How Long Does It Take To Get My Inheritance?
If your parent or another close family member recently passed away, you may have received an inheritance. Amid the mourning and personal difficulties you may be going through at this time, there may also be legal and financial complexities in receiving the assets that your loved one intended to give you upon their death.
How long does it normally take to receive your inheritance? It varies greatly between situations. A major contributing factor is the legal form that your inheritance takes. Depending on how the deceased planned their estate, it may
- Pass through a will,
- Pass through rules pre-determined by the state if there is no will,
- Pass through the rules governing the particular asset or account itself.
If there is a will – 6 to 9 months
A will is a legal document created by the deceased before death, which includes their intentions for how they wish their assets to be distributed after death. A valid will needs to meet the legal requirements as set by the state governing it and will go through a process (probate) to both determine the will’s authenticity, requirements, and instructions for the distribution of assets.
During this time the assets will generally not be accessible or usable, except in certain cases by the immediate possessory – which in simple terms is the person(s) that has the right to immediate use and occupancy of the property. For example, the deceased’s house may continue to be occupied by the family that was living there at the time of death.
If there is no will – 6 to 9 months
If the deceased did not have a will then the deceased’s assets will go through the intestate probate process i.e. the court will rely on the state’s default rules to distribute the assets. It will use a methodical public process to determine all potential family members, after which the assets will be distributed.
Probate usually takes at least six to nine months to settle. If there are significant challenges, complications, or uncertainties, then the probate process could take significantly longer as litigation and investigation take place.
You will notice that the time frame for will vs. no will is more or less the same. This is because in both situations the court needs to first catalog all of the assets in the deceased’s estate, as well as allow time for challenges, before distribution.
One way of avoiding the probate process and reducing both time and potential legal challenges is through property rules governing the asset itself. Often property can be written so that it will pass automatically to a designated beneficiary upon the owner’s passing, such as in the case of a bank account or life insurance. These methods normally mean that the inheritance will be distributed instantly upon providing proof of death to the entity in control of the asset.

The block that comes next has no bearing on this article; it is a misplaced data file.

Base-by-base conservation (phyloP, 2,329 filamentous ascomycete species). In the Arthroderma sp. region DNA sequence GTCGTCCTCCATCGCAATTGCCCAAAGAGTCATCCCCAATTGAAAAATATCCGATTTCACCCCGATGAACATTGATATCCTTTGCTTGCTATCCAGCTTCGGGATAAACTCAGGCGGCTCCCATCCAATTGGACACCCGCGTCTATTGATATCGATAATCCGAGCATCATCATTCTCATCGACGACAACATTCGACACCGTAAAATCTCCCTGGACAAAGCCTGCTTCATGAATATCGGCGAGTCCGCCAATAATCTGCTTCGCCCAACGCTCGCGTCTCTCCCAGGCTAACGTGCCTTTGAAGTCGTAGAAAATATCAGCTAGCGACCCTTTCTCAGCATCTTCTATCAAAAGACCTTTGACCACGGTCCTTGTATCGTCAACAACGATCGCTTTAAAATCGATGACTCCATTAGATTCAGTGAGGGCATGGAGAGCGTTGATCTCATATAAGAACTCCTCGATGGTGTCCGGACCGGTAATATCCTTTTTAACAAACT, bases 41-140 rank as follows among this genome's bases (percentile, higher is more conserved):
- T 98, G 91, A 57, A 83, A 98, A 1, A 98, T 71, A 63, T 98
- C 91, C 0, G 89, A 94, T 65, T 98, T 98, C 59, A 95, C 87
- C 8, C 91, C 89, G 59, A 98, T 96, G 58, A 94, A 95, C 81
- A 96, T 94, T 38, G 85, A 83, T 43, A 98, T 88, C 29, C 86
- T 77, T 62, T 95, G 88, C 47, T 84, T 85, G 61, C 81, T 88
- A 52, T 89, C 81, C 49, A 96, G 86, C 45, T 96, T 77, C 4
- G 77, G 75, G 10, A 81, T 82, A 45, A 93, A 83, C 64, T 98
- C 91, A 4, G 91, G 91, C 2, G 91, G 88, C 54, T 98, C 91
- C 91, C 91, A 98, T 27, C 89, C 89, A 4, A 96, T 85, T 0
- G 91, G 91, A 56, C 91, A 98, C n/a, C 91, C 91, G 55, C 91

Jointly held property
Certain jointly held property can be designed so that the joint owner’s interest will pass to the other joint owner upon death, rather than passing on to another heir.
Trusts are a common estate planning tool. A trust is an independent legal entity with designated beneficiaries. Trusts usually derive the income they pay out from a core asset base from the deceased’s estate. The trust’s asset base is then managed by a trustee, either appointed by the deceased or by the court.
The benefit of creating specific rules to govern a particular piece of property is that it can save significant time and legal complexity in distributing one’s assets after death. The disadvantages of this are that these property rules are often difficult to change and they can be complicated and expensive to set up.
When receiving your inheritance the primary factor affecting how long and complicated the process will be is the form that your inheritance takes. Ilegal challenges by other parties who lay claim to the asset and potential ambiguities in the deceased’s documents can extend the process significantly.
It is important to seek legal counsel and financial planning advice to help you understand how to navigate the estate planning process both before and after death so as to minimize the associated delays and complications.
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